It makes for a curious hybrid, reminiscent by turns of "The Gospel at Colonus," Robert Wilson's meditative theater pieces, the experiments of the Wooster Group with its emphasis on electronic technology and the efforts of the Suzuki Company of Toga to fuse Japanese and western traditions in the crucible of Greek tragedy. Sellars, who has a mind like a sponge, is not afraid to borrow. But the many layers of "Ajax" never acquire a dramatic coloration of their own. The stark human dimensions of Sophocles' tragedy are concentrated largely in Seago's performance.
His first appearance is a shocker. A shroud is whipped from a glass booth partially filled with bubbling red blood. There, splashing in the plasma and emitting guttural cries, is the demented Ajax. In its way, the sight is as powerful as the sickening, blood-spattered finale of "Taxi Driver." When the action switches to the beach, Sellars rings up the corrugated metal doors of the Pentagon, and a river of water pours down the raked stage. The superimposition of one locale on the other makes for a nightmarish double exposure.
The rest of "Ajax," however, is less immediate. Long soliloquies are whispered (or occasionally bellowed) into microphones by the actors, who are seated either on the witness stand or at conference tables. Sometimes they talk in the dark. Athena makes her entrance through the auditorium, her breathy voice relayed over the loudspeaker system. Mitchell has the figure, at least, of a goddess.
Tom captures the fear and bewilderment of Tecmessa, but Khin-Kyaw Maung can't seem to get a grip on the role of Teucer, Ajax's loyal half-brother. And while Warren Manzi, Charles Brown and Samm-Art Williams play the hard-bitten Pentagon officers with appropriate macho swagger, the incongruities of Auletta's script make them look silly.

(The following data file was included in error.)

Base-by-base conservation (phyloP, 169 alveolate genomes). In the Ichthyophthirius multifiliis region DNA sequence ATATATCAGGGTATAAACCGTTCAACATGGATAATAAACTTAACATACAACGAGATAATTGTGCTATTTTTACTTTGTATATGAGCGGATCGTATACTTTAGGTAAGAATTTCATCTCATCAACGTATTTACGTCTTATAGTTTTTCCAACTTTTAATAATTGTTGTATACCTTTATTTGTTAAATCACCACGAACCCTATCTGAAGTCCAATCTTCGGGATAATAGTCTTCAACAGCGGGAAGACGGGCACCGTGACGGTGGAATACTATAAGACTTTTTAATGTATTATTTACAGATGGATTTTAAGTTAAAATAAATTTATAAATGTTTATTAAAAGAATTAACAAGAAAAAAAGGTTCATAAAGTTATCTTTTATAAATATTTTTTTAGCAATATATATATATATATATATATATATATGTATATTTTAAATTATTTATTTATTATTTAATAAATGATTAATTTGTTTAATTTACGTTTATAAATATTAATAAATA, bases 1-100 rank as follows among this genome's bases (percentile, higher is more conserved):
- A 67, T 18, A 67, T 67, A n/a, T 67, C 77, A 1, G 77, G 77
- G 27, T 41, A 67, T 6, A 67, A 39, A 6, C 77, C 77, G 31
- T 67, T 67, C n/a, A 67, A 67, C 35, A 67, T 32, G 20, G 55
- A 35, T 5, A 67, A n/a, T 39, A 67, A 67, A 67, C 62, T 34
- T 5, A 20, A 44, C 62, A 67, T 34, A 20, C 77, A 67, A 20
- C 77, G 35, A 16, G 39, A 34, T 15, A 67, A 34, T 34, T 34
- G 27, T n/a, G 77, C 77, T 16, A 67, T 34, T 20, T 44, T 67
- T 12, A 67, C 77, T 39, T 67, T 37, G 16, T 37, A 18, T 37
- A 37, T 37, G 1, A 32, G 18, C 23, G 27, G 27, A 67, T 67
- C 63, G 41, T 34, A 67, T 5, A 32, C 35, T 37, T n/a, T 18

"Ajax" runs nearly two hours without intermission. Then, following antique tradition, Sellars gives us a brief satyr (burlesque) play, intended to end the evening on an irreverent note. Since all but one of the original Greek satyr plays have disappeared, Sellars has commissioned his own -- "The Bob Hope War Zone Special" by George Trow.
Besides Manzi's impersonation of Hope, which misses by a country mile, it features such characters as the king and queen of Sweden, a Washington Redskin, Miss Teenage American Mother, a couple of cheerleaders and three young men in bikini briefs. Just what it is all about I couldn't begin to tell you. But the antics are mortifyingly unfunny.
"Ajax" may represent an honest, if flawed, attempt to penetrate the mysteries of Greek tragedy. "The Bob Hope War Zone Special" resembles a frat show hatched in a moment of alcoholic stupor. Correspondingly, the cast performs it as if it were just another humiliation in the degrading ritual of hazing.
It may be pure coincidence that while "Ajax" is playing at the Terrace, a revival of Herman Wouk's "The Caine Mutiny Court-Martial" (another play about madness and responsibility in the military) is entrenched in the Eisenhower. The one is as thuddingly old-fashioned as the other is painfully esoteric. Is there no middle ground?
The Kennedy Center, it would seem, is developing a dangerously schizoid personality.
Ajax, adapted from Sophocles' play by Robert Auletta. The Bob Hope War Zone Special, by George Trow. Directed by Peter Sellars. Sets, George Tsypin; costumes, Dunya Ramicova; lighting, James F. Ingalls. With Charles Brown, Ben Halley Jr., Warren Manzi, Khin-Kyaw Maung, Aleta Mitchell, Howie Seago, Lauren Tom, Samm-Art Williams. At the Kennedy Center Terrace Theater through July 5.